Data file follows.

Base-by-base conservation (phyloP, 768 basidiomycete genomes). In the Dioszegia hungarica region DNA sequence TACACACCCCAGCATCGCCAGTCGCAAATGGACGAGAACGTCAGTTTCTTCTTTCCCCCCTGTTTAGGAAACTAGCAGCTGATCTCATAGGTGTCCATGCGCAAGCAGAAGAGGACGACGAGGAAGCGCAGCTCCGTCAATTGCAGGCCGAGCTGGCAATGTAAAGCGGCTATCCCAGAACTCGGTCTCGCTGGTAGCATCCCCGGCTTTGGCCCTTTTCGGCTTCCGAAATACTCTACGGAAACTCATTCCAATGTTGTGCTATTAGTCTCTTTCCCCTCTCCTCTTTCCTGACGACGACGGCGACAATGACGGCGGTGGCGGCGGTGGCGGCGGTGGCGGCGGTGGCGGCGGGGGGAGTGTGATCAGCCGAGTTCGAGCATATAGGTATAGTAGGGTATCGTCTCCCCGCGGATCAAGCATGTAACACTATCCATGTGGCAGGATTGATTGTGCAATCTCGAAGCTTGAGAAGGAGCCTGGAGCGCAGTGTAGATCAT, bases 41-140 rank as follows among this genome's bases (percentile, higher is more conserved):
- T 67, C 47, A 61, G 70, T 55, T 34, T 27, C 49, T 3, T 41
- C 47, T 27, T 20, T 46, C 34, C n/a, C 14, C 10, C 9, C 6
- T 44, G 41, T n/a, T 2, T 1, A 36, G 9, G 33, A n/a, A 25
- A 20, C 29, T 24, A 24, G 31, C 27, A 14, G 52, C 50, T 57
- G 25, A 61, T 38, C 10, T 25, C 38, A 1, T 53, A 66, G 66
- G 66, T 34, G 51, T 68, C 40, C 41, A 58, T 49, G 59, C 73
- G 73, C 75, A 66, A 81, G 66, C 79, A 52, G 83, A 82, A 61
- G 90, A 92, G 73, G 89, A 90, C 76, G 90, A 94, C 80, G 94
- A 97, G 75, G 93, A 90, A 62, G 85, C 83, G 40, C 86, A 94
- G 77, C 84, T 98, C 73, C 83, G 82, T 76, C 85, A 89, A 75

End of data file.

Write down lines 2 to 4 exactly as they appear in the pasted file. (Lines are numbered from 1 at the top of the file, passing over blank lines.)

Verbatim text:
- T 67, C 47, A 61, G 70, T 55, T 34, T 27, C 49, T 3, T 41
- C 47, T 27, T 20, T 46, C 34, C n/a, C 14, C 10, C 9, C 6
- T 44, G 41, T n/a, T 2, T 1, A 36, G 9, G 33, A n/a, A 25